In 1946 Edna Ruth Byler, a Mennonite from Akron, Pa., who had done some world traveling with her church, began a little project. Mennonite volunteers in Puerto Rico were looking for ways to improve the lives of poor women, so Byler bought several pieces of the women's embroidery and offered it for sale to her friends and neighbors.

The embroidery sold well, and Byler began buying crafts from artisans in other countries. Soon her basement became a clearinghouse for needlework, carved woodenware and other handiwork from around the world.

Skip ahead six decades. Byler's basement has exploded. Her idea, adopted in the 1970s by the Mennonite Central Committee, has expanded to 180 nonprofit stores across North America -- including one in Old Town Alexandria -- that offer more in the way of hand-woven tapestries, beaded necklaces, bamboo bowls and wooden puzzles than Byler ever could have imagined when she started.

The idea hasn't changed much: Pay Third World artisans much more than they could make at home and sell their work to American and Canadian shoppers at much lower prices than they would pay at for-profit stores.

Last month, the Ten Thousand Villages store on King Street offered something extra: Two Ugandan village women demonstrated how they make the tightly woven raffia bowls that sell in the store for $18 to $29. The women were just passing through -- they headed off to a store in St. Paul, Minn., afterward -- but their presence in a store patronized by First World shoppers underscored the unusual connections Ten Thousand Villages has made.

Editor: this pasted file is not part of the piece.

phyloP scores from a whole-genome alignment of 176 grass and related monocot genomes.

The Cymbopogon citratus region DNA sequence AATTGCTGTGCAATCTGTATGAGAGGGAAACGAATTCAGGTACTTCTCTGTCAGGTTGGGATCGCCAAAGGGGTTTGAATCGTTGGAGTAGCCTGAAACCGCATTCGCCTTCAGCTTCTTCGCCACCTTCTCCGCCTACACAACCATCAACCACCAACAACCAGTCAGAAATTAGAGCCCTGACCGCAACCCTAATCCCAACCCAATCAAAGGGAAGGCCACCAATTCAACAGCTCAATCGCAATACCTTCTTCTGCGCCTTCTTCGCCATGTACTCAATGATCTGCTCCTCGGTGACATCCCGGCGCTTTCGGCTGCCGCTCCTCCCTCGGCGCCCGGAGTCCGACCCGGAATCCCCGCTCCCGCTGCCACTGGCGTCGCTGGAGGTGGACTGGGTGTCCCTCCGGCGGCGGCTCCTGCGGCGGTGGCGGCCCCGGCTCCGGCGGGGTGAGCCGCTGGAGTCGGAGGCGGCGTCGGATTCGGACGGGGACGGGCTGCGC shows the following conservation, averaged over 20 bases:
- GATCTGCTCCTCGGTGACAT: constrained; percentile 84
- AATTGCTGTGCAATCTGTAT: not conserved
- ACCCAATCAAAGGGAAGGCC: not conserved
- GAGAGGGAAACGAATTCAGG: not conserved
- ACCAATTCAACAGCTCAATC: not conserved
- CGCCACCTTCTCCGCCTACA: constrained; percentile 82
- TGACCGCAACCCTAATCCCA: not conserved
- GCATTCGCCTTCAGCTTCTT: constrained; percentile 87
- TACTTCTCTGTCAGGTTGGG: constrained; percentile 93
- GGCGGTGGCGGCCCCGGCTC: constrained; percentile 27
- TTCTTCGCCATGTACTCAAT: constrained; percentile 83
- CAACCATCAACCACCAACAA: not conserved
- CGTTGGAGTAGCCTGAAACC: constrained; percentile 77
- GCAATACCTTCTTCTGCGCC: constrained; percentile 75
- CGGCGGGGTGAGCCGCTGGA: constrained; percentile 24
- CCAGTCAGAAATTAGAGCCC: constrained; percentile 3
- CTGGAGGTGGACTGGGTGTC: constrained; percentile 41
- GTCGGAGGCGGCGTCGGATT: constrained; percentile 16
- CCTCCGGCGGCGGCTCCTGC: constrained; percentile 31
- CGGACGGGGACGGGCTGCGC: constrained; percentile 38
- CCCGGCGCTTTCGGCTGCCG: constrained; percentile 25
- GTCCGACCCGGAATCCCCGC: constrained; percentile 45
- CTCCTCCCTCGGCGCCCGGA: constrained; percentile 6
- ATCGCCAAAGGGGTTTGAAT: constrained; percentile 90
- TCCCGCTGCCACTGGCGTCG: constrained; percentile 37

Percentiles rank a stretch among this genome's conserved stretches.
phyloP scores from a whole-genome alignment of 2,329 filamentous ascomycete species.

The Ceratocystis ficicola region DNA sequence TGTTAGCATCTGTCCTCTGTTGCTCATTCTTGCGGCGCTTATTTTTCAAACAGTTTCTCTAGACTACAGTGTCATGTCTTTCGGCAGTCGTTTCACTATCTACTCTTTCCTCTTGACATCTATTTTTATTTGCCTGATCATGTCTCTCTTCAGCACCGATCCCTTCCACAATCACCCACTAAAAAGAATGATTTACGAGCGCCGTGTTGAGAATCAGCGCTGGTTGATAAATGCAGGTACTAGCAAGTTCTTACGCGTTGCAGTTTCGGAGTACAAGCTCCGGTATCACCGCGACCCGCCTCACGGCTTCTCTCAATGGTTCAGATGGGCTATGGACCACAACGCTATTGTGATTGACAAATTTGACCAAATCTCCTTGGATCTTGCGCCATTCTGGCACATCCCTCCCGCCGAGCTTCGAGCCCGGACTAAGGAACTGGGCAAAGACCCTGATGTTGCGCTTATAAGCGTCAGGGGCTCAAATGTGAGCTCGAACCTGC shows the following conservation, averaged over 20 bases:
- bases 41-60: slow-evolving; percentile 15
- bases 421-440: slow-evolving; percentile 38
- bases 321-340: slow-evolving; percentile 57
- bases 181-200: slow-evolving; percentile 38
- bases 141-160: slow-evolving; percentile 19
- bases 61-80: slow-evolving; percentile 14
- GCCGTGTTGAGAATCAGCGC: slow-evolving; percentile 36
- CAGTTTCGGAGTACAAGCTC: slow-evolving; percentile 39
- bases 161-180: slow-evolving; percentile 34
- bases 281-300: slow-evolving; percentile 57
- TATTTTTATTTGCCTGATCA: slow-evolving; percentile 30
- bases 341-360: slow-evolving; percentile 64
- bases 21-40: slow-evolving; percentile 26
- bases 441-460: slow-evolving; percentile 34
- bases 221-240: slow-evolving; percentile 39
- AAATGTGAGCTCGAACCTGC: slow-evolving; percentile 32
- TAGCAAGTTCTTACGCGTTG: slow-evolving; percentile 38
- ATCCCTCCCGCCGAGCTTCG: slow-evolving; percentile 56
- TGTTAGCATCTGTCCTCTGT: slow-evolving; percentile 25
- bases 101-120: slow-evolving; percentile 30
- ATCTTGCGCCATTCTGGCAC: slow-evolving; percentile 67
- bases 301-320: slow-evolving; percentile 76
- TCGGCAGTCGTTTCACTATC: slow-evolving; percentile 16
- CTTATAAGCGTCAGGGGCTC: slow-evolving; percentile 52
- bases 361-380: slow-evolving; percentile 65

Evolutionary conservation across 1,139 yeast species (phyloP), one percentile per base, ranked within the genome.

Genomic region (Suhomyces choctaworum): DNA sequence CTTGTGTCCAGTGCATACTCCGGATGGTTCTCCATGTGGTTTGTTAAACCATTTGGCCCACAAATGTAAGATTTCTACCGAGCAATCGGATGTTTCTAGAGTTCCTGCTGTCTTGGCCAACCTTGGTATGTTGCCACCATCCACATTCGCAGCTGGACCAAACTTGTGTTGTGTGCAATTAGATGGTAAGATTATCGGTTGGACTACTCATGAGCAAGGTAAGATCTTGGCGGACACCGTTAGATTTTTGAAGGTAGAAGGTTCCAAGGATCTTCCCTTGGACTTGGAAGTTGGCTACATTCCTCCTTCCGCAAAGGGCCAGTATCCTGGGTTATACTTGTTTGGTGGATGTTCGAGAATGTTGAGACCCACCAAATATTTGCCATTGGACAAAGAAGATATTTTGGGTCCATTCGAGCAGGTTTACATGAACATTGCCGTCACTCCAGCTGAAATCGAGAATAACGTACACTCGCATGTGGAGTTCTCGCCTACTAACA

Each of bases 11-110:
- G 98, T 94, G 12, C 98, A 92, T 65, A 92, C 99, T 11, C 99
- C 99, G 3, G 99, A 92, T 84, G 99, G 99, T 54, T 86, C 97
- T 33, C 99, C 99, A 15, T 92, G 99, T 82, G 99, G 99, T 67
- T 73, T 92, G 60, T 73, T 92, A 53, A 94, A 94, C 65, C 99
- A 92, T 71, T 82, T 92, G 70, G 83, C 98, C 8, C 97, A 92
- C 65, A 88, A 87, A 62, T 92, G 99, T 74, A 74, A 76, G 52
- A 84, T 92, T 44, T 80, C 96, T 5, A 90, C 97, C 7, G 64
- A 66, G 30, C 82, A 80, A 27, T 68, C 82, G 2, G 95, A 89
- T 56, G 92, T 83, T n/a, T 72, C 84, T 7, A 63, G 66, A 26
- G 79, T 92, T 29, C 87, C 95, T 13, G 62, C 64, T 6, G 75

In the store, which takes up two floors of a small building, items are arranged by color, which gives shoppers a sense that they are entering a different landscape in each room. Rattles from Cameroon give way to ceramics from Vietnam, metalwork from Haiti, onyx candleholders from Pakistan, cotton tablecloths from India, wooden toys from Sri Lanka and coffee from Colombia, which customers can sample from little paper cups.

Last week, Margie Scott and her husband, Eldon, were "drooling" over the wares, as she put it, during a visit from Haubstadt, Ind. They don't have a Ten Thousand Villages at home, but they have come across the stores in Charleston, S.C., and Ontario.

"If we see them, we always stop," she said. "I think they have good-quality things, and sometimes you just stumble upon that specific thing that's perfect."

Byler's basement may not have had color coding, but the stores still follow her basic concept. Mennonite volunteers, on their travels abroad, identify artisans, usually women, whose wares might appeal to a North American market. The artisans send in samples for approval, and then the Mennonites send inspectors to investigate their provenance.

The screening process is tough. The program's artisans cannot use child labor, and they must be environmentally conscious. "If someone is going out and chopping down the trees [to make their crafts], we definitely won't sell their product," said Danwe N'Dikwe, manager of the Alexandria store.

Next the organization looks at how long it takes the artisans to make their products and how labor-intensive the work is in order to determine a selling price. The price is always more than artisans could charge at home, but for shoppers in North America it is often surprisingly low. For example, a piece of jewelry that might sell for more than $100 in a high-end department store sells for a fraction of that at Ten Thousand Villages, where sales volume is emphasized over profit margin.

"Once we cover all our costs, why hike up the cost and have it sit here for months and months?" N'Dikwe said. "We just want to sell them quick and go back for more."